When I asked Chris if he felt as though he missed anything by entering UConn as a junior, he told me that “I missed a lot of the fraternity parties, but turns out, I don’t really like to party anyways, so no. Alcohol poisoning – I never got it.” He thought he was missing out on a ton of experiences when he spent his first two years in college at QVCC, but once he got to UConn he realized they were experiences he was glad that he missed out on. As I now know first hand, Chris has become incredibly independent and mature, and he credits a lot of this to the skills he had to learn while at community college.
While Chris entered UConn with the intention of going to law school after his earning his Bachelor’s Degree, he has used his first year living on his own to do some serious introspection and figure out what he wants to do, instead of what other people want him to do. He has decided that he just can’t see himself as a lawyer in a few years. While he’s not sure what direction he will go in when he graduates, he’s thinking of working for a non-profit of some kind. When I asked Chris if he had anything else he wanted to add about alternative education, he said something that I thought really captured the spirit of his educational path.
“To anybody who reads this blog – don’t listen to all the hype and don’t believe everything that you hear.. My experience [with community college instead of a four year university] was like buying an Android while my friends bought an iPhone – I spent half as much and I’m still taking better pictures. It’s like you’re paying for a brand sometimes. If you want to take the traditional route, awesome – follow your path, but don’t think for a second that is how everyone has to be and if they’re not, they’re somehow deficient. There’s a lot of ways to go about life, education, and even higher education.”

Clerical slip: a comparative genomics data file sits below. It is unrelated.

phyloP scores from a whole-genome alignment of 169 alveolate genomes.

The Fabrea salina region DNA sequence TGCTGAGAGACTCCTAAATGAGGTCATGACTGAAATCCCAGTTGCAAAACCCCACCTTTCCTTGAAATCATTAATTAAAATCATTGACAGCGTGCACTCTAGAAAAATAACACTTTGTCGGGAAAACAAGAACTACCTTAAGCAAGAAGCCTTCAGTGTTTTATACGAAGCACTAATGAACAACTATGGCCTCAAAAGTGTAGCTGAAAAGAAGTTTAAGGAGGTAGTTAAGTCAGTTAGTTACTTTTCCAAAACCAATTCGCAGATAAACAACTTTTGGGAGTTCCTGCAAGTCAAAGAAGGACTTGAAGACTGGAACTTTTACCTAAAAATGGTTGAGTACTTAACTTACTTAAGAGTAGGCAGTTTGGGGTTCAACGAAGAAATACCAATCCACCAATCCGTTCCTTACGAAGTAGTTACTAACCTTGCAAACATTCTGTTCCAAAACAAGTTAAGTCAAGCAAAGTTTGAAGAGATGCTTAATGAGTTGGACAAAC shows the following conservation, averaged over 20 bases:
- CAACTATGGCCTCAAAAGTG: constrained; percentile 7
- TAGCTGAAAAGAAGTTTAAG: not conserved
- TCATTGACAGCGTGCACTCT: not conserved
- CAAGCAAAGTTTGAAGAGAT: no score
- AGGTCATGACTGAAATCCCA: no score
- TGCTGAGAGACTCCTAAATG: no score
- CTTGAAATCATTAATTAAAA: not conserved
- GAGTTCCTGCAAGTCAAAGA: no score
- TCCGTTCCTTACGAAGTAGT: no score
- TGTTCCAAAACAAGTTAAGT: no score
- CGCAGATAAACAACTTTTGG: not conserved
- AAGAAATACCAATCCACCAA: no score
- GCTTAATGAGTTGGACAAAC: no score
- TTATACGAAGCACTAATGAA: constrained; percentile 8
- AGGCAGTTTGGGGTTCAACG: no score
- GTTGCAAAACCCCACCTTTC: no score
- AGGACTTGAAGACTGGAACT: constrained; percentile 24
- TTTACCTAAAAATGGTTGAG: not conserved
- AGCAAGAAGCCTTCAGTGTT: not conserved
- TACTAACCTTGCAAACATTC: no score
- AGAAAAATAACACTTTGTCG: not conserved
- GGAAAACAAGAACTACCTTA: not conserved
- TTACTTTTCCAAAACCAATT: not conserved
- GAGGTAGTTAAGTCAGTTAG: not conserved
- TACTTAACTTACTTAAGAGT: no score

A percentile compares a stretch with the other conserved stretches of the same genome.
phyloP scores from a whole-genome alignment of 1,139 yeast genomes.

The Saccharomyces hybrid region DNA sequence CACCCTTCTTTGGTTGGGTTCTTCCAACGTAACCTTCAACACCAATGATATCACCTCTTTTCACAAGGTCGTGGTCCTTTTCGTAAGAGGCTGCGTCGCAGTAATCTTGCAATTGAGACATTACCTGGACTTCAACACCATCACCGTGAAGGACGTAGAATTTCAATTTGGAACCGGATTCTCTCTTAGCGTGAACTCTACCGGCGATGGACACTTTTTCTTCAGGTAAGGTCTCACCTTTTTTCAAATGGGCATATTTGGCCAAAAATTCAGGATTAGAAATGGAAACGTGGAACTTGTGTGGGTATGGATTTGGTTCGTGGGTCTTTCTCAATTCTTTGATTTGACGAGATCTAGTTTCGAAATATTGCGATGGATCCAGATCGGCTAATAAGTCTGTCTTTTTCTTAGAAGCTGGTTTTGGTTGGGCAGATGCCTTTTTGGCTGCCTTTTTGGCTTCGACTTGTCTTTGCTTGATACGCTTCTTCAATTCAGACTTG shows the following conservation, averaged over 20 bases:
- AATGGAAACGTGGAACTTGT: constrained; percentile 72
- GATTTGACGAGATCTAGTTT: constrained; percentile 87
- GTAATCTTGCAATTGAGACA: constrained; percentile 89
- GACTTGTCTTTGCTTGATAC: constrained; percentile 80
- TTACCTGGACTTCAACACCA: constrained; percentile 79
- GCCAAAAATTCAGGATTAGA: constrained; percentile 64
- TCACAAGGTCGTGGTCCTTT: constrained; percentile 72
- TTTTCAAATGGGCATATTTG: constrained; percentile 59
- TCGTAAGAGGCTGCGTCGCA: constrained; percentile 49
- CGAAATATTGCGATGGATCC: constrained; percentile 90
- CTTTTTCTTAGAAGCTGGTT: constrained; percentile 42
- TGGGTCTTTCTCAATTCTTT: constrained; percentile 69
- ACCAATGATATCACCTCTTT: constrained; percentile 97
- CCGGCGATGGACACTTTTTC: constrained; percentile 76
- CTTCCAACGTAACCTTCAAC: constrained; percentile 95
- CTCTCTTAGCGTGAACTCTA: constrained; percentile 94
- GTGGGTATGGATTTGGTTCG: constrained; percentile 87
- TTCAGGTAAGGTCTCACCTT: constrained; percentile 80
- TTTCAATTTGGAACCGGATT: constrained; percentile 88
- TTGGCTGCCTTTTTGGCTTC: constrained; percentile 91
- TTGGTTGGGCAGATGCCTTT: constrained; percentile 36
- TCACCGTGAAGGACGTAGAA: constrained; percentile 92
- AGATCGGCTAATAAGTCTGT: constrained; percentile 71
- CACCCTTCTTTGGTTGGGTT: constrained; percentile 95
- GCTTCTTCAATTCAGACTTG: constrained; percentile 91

Okay – I think I did a pretty good job being unbiased there for a while. What do you think? Well, I’m afraid I’m going to have to break that streak here, because I’m feeling a tad sentimental and incredibly, overwhelmingly grateful. This alternative education project has brought me closer to many people and has shown me just how individual and unique each person can be. I have been able to look critically at our education system and question many of the social norms that society holds, but on a personal level, this project has brought me a level of happiness and contentment that I didn’t think was possible. As I’m sure you’ve noticed by now, I’m different in many ways. I don’t fit in with the collegiate social scene, so I have a hard time making friends and deep connections. Meeting people who understand me even the slightest is challenging, so I didn’t have high hopes of finding anyone who understood every part of me. But then I interviewed Chris. And I know that this project is about education, but I can’t get through this entire blog post without taking a minute to just appreciate the human being that Christopher is. He is kind and compassionate, funny and intelligent, and I feel as though I must have won some kind of world wide lotto game every time I realize how lucky I am to have him in my life. I don’t think I believe in fate, or destiny, but I do believe in puzzles. And while I can only scratch the surface of how I feel for him here, I can say this – he fits into my life like the puzzle piece I didn’t know was missing. I have been called an “old soul” many times, and if I am an old soul then he is one with me. He makes me realize that many clichés are not as ridiculous as I once thought, if you really have found the right person. If nothing else comes of this project, I will be eternally floored that an idea in my head about a blog project brought Christopher into my life, when ironically we had been quite literally living within shouting distance from each other for years.